Now that we are caught up, let's talk about "Joe Satriani'"the CD. This is the first album that you have not attached a descriptive title to. It is simply self titled. Why?

"I removed the title half way through the project. I was going to call it "Crystal Planet" I just felt the idea of using a them for a record, was something that I had done. I felt it was one of the things I should get rid of. I was in the process of changing everything...when I wrote, where I wrote, who and how I recorded, what time of day. I decided that I was not going to do anything the way I did before. Part of that process was getting rid of the title. I wanted to be free of any thematic restraint. It really worked. It was a mind game that paid off."

You have been doing that sort of thing for a while...breaking habits. Last time we spoke, you said that you even change brands of toothpaste and soap.

"(He laughs) Yes, in fact just the other day I had to go to LA to do a bunch of interviews for Grammy's and stuff. I have done it so many years in a row and in that vein, I thought...what can I do? I was thinking of a few things and I got the bright idea to shave my head. So I shaved my head. It was fun."

(Laughing) You do take the breaking of habits to extremes. Why?

"Reactions...The day before yesterday, we had fun, My son calls me Curley now. It was great when I walked into the building. There were 25 radio stations, cameras, video hookups...everything was happening It was a full multi-media event and as soon as I walked in the door, people went like WOW! They thought we were going to talk about the new record...instead they asked about the haircut. (laughs) I do like change."

Finally, let's talk about the Billboard review of this CD ("Joe Satriani"). Billboard said that you took a more expressive tone with this album. Musician said it is less flash, more airbrushed leads. Is less flash a plus for Joe Satriani?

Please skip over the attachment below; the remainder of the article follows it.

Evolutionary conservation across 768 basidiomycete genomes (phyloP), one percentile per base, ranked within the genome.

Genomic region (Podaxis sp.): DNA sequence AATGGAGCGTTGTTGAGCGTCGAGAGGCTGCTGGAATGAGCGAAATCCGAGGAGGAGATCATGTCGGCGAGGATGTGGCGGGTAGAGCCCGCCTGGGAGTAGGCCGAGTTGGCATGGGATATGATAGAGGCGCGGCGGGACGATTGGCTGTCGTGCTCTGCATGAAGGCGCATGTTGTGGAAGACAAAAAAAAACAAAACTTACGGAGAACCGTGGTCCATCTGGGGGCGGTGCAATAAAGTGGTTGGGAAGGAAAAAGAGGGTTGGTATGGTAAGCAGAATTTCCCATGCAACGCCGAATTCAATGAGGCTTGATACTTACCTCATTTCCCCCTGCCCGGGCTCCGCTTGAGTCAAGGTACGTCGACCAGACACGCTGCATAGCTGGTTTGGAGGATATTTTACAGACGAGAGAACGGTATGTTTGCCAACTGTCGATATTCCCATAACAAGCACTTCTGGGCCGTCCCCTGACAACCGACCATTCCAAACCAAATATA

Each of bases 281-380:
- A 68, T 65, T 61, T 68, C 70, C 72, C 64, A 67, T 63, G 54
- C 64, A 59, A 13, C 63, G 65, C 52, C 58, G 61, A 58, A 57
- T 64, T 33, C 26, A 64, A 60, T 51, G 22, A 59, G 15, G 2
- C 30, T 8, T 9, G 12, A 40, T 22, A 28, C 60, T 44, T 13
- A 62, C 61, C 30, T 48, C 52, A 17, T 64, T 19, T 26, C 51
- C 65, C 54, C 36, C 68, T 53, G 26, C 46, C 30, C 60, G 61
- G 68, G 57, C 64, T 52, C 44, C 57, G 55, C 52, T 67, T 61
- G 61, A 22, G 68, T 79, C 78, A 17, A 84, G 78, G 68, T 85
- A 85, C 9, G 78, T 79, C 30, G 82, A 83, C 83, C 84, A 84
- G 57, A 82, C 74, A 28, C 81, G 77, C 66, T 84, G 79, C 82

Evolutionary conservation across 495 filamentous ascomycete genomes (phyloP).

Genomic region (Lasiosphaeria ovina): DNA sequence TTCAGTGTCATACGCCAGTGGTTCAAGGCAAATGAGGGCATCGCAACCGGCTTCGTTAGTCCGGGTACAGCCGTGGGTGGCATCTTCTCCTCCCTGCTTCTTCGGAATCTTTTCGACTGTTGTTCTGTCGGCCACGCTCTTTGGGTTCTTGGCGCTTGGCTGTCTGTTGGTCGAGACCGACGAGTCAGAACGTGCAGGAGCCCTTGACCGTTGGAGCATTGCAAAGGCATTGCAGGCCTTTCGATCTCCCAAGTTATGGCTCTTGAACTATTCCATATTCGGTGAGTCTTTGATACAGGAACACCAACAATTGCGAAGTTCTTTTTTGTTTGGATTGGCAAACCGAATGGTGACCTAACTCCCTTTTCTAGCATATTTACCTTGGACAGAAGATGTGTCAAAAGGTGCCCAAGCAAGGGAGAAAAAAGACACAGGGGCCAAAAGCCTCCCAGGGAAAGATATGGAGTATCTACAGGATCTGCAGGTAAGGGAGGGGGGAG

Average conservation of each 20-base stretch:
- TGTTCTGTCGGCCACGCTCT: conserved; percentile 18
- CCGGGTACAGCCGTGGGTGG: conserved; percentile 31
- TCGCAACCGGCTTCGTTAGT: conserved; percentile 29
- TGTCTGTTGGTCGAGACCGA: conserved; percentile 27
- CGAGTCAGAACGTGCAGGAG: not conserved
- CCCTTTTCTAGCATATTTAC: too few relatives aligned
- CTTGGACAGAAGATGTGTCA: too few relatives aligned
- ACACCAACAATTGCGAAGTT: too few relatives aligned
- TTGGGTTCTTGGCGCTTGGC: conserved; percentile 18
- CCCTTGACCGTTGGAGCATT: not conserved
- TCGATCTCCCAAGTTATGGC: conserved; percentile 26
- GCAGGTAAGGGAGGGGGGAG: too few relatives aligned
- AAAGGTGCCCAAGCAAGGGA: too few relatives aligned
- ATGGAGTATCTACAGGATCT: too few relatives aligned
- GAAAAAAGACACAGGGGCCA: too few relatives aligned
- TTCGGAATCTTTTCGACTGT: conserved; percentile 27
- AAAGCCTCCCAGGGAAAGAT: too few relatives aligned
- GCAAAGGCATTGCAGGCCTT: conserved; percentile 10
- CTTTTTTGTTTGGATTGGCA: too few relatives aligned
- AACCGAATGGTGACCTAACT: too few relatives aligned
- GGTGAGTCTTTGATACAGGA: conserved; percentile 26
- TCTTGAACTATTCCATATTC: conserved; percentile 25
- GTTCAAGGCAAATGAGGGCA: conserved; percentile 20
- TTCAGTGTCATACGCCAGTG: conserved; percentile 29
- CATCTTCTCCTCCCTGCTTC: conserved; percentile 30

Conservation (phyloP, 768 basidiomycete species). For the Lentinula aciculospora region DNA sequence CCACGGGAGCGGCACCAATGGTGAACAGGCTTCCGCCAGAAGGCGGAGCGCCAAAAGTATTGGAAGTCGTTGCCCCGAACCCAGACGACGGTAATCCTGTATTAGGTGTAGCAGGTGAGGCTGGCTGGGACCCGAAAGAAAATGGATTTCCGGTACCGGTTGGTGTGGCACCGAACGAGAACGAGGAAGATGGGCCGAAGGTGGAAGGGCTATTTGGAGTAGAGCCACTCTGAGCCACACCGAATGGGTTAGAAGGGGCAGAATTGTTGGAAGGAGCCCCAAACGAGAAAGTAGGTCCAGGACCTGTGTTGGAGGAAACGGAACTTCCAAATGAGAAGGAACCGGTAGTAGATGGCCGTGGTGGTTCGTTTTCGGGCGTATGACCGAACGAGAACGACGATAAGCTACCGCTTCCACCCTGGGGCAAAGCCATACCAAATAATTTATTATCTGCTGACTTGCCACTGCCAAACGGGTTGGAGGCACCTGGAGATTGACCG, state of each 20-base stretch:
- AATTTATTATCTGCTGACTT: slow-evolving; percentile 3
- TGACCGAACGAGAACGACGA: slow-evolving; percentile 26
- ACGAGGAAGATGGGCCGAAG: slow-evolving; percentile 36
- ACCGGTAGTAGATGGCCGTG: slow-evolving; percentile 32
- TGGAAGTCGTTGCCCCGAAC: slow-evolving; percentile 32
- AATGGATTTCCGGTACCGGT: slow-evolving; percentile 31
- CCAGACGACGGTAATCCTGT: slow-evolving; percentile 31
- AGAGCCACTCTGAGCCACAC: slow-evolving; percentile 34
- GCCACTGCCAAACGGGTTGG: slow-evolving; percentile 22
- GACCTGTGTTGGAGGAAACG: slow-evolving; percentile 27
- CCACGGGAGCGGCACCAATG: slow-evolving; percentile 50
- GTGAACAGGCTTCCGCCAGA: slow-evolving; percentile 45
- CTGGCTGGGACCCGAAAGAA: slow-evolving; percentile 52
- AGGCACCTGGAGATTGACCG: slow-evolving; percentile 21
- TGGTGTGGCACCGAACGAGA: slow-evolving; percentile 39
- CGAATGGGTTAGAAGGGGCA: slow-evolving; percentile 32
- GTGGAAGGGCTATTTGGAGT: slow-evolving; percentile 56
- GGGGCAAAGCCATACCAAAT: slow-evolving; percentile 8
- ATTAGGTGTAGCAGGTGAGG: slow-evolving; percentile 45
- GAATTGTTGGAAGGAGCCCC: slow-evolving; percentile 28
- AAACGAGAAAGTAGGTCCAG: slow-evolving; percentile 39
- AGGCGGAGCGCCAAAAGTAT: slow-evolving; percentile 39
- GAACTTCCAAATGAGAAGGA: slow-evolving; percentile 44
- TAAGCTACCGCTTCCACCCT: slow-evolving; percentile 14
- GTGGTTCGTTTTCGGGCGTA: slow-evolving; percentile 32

"Yes, absolutely. There is one little secret you have to know. It does not go far in an article, but it goes far in a studio amongst friends. That secret is the better you get at playing something, the less people see it as an achievement.

It is a comment based of technicality. If I tried to record a song like "Cool #9" back in 1989...first I would have been incapable of playing it. But I would have tried and perhaps when it came out, because no one heard me doing that, people would think it was a technical feat. But now people have accepted me as a person who can play a lot of things. So when this record came out, with me playing solos and melodies live...with the diversity between the solos , going from impossible arpeggios into Hendrix wah-wah into using the whammy ... There are four solos back to back played live. Yet no one thinks it is very flashy now. Seven records ago, it would have been a very different reaction.

I practice very hard so that it does not sound like I am struggling. It's a funny thing. I noticed it most profoundly with "The Extremist" album. It was so difficult to perform in the studio. When it came out I realized that it was so polished, people did not realize that it was hard. (laughs) This is just something you learn. Sometimes you can do things so well, that it goes right over people's heads. You have almost aced yourself out of pushing the emotional buttons of the listener. I have accepted this. I jumped through fire to get a song recorded...well that's just tough on me. (Laughs) At least I know I did it."

Copyright 2000 Stars of Guitar Reproduced in GNW with permission from By Vicki-lynn